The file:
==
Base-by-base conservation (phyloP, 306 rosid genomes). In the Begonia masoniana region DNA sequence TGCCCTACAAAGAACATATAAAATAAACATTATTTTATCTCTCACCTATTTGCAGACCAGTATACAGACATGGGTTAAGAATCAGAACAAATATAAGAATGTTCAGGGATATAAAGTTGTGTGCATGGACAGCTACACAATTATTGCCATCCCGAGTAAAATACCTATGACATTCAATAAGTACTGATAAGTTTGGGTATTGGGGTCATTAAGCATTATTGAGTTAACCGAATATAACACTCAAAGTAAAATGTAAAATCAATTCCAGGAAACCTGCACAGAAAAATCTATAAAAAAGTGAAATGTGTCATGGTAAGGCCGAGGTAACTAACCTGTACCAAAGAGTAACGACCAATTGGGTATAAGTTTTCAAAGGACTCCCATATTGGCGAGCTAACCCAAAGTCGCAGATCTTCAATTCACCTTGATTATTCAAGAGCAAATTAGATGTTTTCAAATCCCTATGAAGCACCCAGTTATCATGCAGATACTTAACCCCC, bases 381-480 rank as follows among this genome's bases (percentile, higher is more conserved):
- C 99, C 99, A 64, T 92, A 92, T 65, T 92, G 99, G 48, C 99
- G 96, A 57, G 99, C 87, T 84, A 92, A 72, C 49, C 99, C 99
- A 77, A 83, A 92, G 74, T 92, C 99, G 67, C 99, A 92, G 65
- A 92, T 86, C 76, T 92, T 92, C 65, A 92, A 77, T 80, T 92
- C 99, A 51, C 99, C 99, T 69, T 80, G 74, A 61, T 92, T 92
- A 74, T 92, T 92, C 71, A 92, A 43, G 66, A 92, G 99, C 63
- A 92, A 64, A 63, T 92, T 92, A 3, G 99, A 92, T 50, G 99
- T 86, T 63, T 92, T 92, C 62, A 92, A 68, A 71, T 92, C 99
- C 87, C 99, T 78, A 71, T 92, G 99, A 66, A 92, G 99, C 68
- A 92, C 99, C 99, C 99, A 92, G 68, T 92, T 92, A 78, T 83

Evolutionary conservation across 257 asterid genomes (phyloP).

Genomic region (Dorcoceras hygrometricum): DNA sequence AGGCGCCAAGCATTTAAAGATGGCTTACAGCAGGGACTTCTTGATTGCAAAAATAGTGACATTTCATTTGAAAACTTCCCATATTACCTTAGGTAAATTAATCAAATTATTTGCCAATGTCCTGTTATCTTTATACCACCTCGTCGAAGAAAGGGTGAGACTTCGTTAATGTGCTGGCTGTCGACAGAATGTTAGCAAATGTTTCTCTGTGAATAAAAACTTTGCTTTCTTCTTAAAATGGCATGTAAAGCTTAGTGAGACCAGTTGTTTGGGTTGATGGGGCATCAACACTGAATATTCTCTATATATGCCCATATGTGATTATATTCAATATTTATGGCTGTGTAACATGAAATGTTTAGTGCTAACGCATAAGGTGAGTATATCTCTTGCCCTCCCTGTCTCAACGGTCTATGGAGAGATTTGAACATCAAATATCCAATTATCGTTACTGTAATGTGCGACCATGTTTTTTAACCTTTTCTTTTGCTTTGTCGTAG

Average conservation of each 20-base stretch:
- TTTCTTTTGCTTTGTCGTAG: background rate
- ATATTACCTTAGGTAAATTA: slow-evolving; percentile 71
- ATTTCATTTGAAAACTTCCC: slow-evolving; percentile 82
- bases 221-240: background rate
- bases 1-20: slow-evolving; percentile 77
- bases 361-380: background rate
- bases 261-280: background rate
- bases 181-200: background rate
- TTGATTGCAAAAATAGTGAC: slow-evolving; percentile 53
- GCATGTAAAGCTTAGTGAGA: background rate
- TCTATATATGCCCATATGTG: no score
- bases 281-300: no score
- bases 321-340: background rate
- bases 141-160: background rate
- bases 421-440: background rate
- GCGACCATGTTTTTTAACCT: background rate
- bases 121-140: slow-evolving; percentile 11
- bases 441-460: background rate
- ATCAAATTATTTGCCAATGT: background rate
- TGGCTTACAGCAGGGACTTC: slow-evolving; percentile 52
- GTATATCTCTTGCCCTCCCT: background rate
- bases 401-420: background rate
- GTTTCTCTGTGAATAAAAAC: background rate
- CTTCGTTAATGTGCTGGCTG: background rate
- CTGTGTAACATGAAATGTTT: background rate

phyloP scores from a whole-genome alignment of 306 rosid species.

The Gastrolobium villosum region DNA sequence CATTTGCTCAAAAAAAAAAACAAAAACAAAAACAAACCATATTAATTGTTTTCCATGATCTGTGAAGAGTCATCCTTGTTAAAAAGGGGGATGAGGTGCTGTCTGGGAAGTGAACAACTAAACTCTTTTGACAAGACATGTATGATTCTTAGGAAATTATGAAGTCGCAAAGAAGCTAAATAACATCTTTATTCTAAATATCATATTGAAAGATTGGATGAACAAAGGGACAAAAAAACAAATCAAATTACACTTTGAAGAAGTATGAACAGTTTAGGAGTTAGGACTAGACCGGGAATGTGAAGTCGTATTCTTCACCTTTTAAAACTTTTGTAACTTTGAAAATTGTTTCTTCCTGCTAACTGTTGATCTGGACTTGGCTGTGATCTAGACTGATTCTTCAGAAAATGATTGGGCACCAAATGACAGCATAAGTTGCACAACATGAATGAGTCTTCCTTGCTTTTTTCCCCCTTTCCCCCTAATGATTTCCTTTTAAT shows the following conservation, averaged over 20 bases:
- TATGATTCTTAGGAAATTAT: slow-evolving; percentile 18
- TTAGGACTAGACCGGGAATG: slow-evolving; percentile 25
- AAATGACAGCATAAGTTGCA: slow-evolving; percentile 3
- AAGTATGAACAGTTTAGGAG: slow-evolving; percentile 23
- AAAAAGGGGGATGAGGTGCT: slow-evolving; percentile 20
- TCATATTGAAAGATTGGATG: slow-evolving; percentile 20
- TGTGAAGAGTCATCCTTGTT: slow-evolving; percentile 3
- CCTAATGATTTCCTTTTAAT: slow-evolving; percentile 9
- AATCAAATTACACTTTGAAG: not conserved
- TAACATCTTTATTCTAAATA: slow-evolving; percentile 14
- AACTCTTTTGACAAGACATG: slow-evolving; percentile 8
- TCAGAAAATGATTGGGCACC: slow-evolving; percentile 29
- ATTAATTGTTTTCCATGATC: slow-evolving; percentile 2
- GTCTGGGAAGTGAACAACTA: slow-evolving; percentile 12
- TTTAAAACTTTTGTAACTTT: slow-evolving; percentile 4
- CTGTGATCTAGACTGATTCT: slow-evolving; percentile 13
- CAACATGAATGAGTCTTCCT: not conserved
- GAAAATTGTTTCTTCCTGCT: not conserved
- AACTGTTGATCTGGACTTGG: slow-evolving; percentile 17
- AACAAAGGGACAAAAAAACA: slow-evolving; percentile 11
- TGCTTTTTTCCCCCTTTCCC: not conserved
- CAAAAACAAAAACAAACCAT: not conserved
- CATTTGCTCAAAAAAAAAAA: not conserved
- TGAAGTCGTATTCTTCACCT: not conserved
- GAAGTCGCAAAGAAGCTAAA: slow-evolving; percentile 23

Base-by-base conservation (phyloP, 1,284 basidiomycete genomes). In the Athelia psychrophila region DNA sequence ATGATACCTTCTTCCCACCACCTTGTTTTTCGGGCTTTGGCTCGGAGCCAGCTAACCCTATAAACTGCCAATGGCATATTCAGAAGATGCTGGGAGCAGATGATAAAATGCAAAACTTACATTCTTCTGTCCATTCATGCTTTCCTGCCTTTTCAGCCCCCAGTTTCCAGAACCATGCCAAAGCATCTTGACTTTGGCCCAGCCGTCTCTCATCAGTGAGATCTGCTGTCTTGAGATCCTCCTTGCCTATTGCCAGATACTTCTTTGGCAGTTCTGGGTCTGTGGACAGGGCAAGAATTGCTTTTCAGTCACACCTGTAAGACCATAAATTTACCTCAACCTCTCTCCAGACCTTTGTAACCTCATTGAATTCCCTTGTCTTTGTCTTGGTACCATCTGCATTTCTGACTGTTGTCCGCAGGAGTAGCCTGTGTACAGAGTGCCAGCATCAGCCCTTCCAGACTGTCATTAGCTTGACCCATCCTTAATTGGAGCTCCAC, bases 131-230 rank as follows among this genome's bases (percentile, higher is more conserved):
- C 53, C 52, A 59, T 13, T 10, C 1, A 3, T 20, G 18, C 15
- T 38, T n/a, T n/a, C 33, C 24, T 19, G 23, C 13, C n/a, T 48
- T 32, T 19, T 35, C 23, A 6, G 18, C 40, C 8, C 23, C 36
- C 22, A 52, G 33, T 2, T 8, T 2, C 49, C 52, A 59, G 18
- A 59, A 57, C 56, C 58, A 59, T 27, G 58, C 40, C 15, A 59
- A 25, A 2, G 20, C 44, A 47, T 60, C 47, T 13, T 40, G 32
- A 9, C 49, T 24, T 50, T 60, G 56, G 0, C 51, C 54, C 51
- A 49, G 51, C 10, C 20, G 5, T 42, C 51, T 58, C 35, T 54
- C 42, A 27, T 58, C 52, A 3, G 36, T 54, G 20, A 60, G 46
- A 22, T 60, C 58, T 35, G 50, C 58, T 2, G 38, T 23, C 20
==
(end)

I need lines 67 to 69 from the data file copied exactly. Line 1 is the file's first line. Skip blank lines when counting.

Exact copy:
Base-by-base conservation (phyloP, 1,284 basidiomycete genomes). In the Athelia psychrophila region DNA sequence ATGATACCTTCTTCCCACCACCTTGTTTTTCGGGCTTTGGCTCGGAGCCAGCTAACCCTATAAACTGCCAATGGCATATTCAGAAGATGCTGGGAGCAGATGATAAAATGCAAAACTTACATTCTTCTGTCCATTCATGCTTTCCTGCCTTTTCAGCCCCCAGTTTCCAGAACCATGCCAAAGCATCTTGACTTTGGCCCAGCCGTCTCTCATCAGTGAGATCTGCTGTCTTGAGATCCTCCTTGCCTATTGCCAGATACTTCTTTGGCAGTTCTGGGTCTGTGGACAGGGCAAGAATTGCTTTTCAGTCACACCTGTAAGACCATAAATTTACCTCAACCTCTCTCCAGACCTTTGTAACCTCATTGAATTCCCTTGTCTTTGTCTTGGTACCATCTGCATTTCTGACTGTTGTCCGCAGGAGTAGCCTGTGTACAGAGTGCCAGCATCAGCCCTTCCAGACTGTCATTAGCTTGACCCATCCTTAATTGGAGCTCCAC, bases 131-230 rank as follows among this genome's bases (percentile, higher is more conserved):
- C 53, C 52, A 59, T 13, T 10, C 1, A 3, T 20, G 18, C 15
- T 38, T n/a, T n/a, C 33, C 24, T 19, G 23, C 13, C n/a, T 48